Dec 15, 2010, 2:26 PM EDT
We lawyers call it a counterclaim. It’s a really fancy legal concept so I’m totally sure you wouldn’t understand. Anyway:
New York Mets pitcher Johan Santana has filed a counter-claim against the woman who says he sexually assaulted and impregnated her, accusing her of defamation and malicious prosecution.
In documents filed last week, Santana is seeking more than $15,000 in compensatory damages for what he says are false statements designed to ruin his reputation. The documents use terms such as “extortion,” “blackmail” and “sham rape claim.”
Background on all of this can be found here, here, here and here. As noted in those posts, the police dropped their investigation into the alleged sexual assault for “lack of evidence.” Based on the police file released to the public, it appears the police simply didn’t believe the accusor’s story.
I think the interesting thing in this new story is the claim of extortion, in which Santana alleges that the accusor demanded money from Santana under threat of going public. Her lawyer, however, says that Santana’s lawyers came to her first and that there has been a negotiation about it.
Based on conversations I’ve had with lawyers who represent athletes and celebrities, the accepted practice among people in Santana’s position is to pay off the person and make the problem disappear. Really, even if there’s nothing to the claim — be it sexual assault or anything else — the cheapest, quickest, most p.r.-friendly way to make the threat of a lawsuit go away is to cut the check, get the person’s signature on a confidentiality agreement and go on your merry way. Sure, this is troubling on some level, but I can see the cold hard logic to the strategy.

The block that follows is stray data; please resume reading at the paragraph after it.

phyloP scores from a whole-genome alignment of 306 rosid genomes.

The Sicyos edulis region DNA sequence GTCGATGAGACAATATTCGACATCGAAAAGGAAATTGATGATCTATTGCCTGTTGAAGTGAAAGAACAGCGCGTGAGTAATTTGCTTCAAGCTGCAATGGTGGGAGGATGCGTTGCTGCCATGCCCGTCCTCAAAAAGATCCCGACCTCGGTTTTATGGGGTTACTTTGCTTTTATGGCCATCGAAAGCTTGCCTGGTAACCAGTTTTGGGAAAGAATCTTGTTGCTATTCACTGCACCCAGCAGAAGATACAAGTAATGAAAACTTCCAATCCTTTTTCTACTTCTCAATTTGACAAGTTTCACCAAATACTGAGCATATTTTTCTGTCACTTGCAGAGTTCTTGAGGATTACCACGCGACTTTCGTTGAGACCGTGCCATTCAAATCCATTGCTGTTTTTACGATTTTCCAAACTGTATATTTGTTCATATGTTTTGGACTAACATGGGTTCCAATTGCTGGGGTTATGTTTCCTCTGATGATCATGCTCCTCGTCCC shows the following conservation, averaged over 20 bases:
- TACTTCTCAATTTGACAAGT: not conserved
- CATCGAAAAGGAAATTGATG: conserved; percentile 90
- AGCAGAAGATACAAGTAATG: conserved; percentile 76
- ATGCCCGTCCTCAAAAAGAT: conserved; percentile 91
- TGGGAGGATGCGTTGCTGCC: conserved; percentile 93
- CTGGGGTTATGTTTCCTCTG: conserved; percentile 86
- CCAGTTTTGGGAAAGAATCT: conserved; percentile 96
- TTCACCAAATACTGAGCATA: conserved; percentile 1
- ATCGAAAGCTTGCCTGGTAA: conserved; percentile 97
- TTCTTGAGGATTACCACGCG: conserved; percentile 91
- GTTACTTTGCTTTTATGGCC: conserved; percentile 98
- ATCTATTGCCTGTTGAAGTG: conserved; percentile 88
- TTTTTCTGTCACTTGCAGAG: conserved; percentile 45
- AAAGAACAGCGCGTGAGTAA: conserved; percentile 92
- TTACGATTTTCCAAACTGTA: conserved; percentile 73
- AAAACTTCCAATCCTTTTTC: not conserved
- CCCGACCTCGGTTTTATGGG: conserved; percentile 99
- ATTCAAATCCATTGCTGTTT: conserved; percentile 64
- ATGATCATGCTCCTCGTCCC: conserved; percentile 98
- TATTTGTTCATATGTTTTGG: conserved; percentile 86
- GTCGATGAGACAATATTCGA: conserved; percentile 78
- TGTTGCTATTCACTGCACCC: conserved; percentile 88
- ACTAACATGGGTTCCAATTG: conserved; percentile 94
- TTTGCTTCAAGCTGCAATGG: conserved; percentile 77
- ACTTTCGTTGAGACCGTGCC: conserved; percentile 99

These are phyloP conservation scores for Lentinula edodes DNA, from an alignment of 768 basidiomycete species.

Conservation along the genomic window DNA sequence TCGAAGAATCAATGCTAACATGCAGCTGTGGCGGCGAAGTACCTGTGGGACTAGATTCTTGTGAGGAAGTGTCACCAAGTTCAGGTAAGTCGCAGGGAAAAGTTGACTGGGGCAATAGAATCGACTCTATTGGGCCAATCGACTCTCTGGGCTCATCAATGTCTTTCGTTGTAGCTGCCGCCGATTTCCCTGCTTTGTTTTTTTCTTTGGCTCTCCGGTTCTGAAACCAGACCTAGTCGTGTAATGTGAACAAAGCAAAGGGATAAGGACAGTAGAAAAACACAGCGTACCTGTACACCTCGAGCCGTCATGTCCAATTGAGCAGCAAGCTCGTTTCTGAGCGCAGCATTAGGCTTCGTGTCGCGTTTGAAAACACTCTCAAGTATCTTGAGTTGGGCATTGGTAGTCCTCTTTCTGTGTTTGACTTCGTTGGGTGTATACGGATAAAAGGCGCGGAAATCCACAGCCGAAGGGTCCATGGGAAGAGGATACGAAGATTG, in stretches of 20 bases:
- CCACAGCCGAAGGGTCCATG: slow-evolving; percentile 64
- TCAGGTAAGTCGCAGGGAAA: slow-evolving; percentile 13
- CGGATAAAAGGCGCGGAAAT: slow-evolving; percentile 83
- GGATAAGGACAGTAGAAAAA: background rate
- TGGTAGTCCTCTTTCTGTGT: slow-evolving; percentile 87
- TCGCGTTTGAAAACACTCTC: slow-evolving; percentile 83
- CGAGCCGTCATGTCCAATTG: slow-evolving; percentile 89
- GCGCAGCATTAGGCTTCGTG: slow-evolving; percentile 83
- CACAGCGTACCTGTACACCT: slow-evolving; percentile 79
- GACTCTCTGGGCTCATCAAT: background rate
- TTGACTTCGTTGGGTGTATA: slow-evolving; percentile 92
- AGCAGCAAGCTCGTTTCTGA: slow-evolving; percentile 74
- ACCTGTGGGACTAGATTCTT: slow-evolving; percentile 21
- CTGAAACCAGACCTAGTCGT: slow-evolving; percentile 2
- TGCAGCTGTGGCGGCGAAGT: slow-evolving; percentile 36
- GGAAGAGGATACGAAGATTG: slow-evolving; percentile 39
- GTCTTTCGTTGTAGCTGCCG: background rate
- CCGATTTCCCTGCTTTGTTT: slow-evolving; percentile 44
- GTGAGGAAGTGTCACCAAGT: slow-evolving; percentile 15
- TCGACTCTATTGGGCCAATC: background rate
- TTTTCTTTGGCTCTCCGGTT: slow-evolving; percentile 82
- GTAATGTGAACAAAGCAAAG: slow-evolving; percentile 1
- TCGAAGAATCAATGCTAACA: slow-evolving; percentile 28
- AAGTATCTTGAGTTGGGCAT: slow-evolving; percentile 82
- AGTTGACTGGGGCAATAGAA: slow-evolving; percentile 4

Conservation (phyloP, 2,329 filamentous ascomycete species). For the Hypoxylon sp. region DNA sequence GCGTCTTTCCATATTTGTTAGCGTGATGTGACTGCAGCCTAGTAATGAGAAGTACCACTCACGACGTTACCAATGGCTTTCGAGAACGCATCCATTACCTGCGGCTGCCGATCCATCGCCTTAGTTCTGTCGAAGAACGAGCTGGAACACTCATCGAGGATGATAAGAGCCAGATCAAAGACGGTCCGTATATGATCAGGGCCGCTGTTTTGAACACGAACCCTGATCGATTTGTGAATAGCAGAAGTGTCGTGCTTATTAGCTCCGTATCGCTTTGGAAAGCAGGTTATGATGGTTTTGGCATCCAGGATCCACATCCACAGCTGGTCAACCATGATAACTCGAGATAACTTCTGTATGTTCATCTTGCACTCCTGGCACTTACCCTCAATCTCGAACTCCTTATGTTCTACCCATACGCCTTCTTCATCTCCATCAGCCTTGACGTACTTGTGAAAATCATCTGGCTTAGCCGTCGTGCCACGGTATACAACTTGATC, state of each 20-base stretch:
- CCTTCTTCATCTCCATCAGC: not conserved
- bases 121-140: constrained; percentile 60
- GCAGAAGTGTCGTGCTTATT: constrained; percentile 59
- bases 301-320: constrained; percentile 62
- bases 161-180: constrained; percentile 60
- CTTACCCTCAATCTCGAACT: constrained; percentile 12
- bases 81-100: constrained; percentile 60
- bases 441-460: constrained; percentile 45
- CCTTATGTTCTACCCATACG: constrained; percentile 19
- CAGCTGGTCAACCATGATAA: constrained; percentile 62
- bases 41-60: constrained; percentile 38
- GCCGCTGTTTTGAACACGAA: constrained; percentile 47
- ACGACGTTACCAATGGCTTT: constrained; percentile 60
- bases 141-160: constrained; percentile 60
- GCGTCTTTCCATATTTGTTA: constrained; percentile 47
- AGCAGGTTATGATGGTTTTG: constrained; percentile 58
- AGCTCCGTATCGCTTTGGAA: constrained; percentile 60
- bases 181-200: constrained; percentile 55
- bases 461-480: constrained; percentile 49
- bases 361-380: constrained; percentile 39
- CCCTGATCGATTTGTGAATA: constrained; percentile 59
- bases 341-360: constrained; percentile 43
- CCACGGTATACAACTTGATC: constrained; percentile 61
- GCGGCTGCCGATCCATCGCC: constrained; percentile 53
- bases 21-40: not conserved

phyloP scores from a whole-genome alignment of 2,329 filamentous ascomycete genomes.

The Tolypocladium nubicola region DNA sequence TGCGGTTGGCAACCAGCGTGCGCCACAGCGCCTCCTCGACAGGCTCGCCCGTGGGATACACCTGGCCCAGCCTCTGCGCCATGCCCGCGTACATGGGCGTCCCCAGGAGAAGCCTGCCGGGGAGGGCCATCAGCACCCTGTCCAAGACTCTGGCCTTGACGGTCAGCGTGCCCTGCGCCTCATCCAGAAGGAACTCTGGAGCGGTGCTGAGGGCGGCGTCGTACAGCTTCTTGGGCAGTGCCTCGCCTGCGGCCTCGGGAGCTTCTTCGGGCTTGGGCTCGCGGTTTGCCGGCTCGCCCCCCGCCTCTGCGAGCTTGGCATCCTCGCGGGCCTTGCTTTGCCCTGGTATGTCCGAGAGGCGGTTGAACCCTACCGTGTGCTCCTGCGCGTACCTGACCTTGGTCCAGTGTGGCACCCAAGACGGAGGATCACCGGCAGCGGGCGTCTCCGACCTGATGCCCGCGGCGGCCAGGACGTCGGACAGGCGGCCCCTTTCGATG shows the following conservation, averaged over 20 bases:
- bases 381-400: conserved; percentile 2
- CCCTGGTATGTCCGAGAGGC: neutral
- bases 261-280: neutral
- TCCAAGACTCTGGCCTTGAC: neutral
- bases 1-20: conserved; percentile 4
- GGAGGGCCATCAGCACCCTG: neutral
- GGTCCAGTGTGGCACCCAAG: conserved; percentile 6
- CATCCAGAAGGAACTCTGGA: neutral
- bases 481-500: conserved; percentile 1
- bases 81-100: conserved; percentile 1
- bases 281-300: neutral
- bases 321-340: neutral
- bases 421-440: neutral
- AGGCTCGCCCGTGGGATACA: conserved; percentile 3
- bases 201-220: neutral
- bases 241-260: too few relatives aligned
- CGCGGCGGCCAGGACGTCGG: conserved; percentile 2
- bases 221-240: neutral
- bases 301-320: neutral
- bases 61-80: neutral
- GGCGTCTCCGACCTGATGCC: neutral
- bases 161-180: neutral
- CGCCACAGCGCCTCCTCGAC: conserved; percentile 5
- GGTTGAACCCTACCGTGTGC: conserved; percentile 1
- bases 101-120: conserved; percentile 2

But what it also means is that, if you’re an athlete, and your lawyer takes such an approach, it’s gotta be hard to make an extortion claim. Because odds are that some amount of discussion of money has been had already, and if you’re talking money in the first place, it’s going to be difficult to distinguish between a negotiation and an extortion attempt in a subsequent litigation. As a result, unless the shakedown came really damn fast (i.e. before your lawyer could call hers), I would think that going after the person for extortion would be tough.
But then again, I guess we can go all game-theory here and say that Santana’s lawyers know that too, so this must be a really clear-cut case. But then her lawyers know that they know that …
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